September 8, 2006

SudoWn brings Unix-like sudo to Windows

Author: Sean Robinson

With Windows Vista, the next scheduled release of Microsoft Windows due in early 2007, Microsoft has rigged Vista to ask permission to perform any "system-altering" event. Each administrative action performed, even with the proper superuser (administrator) permissions, will result in a confirmation dialog. But why wait? Users concerned with security can try sudoWn, a GPL-licensed utility that calls itself the "superuser do for limited accounts in Windows XP." Don't let that fool you, though -- this excellent program works with anything that is Windows 2000 or newer.

SudoWn requires .Net version 2.0 or newer to be installed before attempting to install it. Once sudoWn is installed, you must choose trusted users to add to the Sudoers group. These users, when they need to run a program with administrator privileges, must enter their own account's password. Once the correct password is entered, the sudoWn client calls the sudoWn service, which temporarily escalates the user's group permissions to the Administrators' Group, but only for the specific program being run. Thus while a user may normally only need basic User group permissions, he can easily use sudoWn when he needs administrative rights for tasks such as installing a new program, changing system settings, or removing old software.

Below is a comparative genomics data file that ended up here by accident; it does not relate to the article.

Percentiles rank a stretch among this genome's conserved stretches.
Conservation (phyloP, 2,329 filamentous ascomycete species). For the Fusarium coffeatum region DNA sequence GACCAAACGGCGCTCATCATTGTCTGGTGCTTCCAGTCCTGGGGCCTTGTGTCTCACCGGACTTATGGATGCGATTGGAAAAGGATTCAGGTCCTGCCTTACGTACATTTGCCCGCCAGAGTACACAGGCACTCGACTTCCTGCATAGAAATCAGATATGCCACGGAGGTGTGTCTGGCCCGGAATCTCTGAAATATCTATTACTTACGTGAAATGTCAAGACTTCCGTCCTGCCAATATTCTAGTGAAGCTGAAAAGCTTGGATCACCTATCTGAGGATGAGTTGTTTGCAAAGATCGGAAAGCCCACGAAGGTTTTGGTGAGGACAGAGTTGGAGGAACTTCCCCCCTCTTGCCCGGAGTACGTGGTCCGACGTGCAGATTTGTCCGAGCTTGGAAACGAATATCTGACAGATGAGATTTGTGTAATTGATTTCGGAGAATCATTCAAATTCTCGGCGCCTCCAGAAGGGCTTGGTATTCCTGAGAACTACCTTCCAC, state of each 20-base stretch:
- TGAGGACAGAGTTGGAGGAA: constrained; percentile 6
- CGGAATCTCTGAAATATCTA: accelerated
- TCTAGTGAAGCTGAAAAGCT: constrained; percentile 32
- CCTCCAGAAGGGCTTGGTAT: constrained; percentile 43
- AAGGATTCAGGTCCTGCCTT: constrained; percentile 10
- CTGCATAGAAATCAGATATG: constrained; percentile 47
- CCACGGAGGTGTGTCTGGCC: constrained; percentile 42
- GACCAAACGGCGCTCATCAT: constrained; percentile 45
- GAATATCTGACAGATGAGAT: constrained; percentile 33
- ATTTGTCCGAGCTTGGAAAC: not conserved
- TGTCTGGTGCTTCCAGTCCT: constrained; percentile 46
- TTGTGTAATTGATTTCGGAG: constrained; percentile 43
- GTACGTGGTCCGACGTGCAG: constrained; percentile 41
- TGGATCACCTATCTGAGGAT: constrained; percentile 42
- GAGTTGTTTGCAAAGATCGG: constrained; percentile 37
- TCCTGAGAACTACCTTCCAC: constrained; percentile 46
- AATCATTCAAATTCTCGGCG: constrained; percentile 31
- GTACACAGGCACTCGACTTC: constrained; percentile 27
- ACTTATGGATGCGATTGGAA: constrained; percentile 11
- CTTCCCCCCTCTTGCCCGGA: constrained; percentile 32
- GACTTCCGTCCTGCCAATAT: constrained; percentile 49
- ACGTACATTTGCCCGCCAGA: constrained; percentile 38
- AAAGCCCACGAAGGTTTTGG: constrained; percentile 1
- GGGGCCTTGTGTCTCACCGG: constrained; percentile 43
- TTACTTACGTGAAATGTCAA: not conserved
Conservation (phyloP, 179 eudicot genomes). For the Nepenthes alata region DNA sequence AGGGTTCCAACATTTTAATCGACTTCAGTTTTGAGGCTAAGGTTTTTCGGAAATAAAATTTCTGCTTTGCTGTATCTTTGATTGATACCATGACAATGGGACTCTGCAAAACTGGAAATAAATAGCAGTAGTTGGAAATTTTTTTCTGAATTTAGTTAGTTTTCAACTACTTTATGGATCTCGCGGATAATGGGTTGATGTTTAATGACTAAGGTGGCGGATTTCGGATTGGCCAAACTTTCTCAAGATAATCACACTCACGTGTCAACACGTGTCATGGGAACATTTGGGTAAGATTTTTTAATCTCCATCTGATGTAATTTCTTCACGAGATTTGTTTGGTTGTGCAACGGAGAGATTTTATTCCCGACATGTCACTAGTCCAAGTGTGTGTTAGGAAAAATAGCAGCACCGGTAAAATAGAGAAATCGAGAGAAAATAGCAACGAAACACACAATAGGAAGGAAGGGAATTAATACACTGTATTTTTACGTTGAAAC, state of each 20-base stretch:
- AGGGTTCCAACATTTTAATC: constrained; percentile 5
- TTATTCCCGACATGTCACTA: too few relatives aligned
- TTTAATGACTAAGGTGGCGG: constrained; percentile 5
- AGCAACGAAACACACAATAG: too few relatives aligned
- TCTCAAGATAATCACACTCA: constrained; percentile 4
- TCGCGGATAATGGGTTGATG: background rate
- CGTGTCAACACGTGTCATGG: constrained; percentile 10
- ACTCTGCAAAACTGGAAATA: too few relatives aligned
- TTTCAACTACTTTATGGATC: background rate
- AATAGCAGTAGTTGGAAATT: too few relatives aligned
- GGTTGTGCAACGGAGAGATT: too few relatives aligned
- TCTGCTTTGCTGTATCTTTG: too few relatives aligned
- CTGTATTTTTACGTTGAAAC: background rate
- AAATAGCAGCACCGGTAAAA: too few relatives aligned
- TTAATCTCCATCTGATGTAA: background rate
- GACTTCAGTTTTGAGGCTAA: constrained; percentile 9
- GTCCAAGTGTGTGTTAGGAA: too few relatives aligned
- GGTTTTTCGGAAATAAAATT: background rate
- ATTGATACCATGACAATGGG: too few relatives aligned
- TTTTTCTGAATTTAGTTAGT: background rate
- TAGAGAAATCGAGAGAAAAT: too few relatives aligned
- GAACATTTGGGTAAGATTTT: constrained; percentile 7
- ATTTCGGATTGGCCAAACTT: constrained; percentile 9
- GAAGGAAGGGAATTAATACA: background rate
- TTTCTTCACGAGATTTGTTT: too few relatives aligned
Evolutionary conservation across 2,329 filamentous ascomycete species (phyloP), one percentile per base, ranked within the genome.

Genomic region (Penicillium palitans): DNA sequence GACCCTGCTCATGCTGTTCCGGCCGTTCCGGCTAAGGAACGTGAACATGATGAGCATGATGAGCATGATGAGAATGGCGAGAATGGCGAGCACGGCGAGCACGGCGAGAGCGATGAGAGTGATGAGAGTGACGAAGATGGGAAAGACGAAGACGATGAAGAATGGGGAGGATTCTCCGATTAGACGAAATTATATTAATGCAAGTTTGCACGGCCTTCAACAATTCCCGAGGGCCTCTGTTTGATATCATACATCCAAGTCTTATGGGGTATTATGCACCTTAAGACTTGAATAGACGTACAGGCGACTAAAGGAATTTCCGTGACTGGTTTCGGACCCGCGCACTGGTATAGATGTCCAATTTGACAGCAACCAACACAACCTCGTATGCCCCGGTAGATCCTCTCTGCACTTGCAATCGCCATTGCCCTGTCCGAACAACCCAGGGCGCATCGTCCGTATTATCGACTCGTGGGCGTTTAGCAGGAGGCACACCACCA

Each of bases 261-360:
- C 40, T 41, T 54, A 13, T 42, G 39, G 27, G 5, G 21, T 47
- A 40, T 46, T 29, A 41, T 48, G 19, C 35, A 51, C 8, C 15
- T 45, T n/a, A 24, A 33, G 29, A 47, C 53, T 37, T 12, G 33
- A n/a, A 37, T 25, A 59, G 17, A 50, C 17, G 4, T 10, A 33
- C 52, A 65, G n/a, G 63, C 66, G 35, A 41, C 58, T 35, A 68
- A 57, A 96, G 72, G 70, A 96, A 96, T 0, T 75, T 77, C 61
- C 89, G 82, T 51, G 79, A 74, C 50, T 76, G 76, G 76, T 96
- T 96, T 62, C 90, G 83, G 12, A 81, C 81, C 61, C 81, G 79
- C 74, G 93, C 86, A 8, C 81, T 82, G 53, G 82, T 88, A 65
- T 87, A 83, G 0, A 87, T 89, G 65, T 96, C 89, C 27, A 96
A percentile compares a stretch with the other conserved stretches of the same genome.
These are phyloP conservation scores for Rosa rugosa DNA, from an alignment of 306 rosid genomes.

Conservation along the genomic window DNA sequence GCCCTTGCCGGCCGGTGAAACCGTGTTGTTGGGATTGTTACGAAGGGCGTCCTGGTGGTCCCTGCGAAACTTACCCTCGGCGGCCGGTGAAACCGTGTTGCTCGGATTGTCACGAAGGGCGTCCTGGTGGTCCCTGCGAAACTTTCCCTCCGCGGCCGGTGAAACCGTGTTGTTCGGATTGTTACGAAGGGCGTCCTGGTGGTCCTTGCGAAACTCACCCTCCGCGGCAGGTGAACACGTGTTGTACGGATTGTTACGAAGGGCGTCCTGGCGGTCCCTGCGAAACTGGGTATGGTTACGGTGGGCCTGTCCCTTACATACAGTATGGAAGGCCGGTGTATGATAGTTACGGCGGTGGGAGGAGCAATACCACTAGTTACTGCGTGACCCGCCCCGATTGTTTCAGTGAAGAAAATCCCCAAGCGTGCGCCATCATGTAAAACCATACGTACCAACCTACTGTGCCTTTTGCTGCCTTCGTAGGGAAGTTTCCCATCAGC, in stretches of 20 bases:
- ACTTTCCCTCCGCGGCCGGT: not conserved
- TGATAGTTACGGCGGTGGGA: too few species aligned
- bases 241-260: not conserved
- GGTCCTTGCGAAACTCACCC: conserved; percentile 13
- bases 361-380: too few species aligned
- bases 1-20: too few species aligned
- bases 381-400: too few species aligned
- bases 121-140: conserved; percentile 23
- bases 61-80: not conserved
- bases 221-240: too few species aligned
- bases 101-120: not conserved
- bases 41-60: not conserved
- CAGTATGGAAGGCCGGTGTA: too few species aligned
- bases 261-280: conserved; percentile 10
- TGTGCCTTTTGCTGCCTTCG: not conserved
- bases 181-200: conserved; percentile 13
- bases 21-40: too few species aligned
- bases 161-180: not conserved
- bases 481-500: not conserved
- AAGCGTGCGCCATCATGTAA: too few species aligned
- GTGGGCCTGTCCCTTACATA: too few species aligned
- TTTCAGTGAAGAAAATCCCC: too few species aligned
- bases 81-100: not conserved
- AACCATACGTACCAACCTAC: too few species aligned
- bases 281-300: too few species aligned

You can invoke sudoWn in three ways: with the context menu's "Superuser do..." command, with the sudo command on the command line, and in shell mode. To use the context menu, right-click on an executable, an .MSI file, or a Windows shortcut link. The "Superuser do..." menu item will be present, and selecting that will ask your password, then run the program with administrative privileges.

The sudo shell command works in a similar fashion. After starting the Microsoft Windows shell (cmd.exe), type sudo followed by the application's file name. SudoWn will ask for your password in a dialog box.

For more complicated procedures that may require the use of several programs, you can use the shell mode, in which sudoWn allows the user to run all programs with Administrator privileges. Returning to normal mode with regular User Group permissions is as simple as clicking the sudoWn icon in the system tray.

SudoWn is more versatile than the built-in "Run as..." command. Programs are run as the user in question, rather than as another, more highly privileged user. The password for the Administrator account can stay secret, as the user needs only his own password to use sudoWn.

Of course sudoWn is not flawless. Under Unix-like system such as Linux and the BSD variants, the sudoers file can be edited to give permissions based on users, groups, and passwords for individual programs and actions. SudoWin lacks the granularity of the Unix sudo command; once a user gains administrative privileges with sudoWn, he can easily change any system settings, including deleting users, changing the Administrator's password, and removing important system files. Thus sudoWn is a nice alternative for administrators looking to run under a least privileged account, but not for the users that they oversee. For home users, sudoWn is an excellent way to stay safe while browsing the Web and viewing email.

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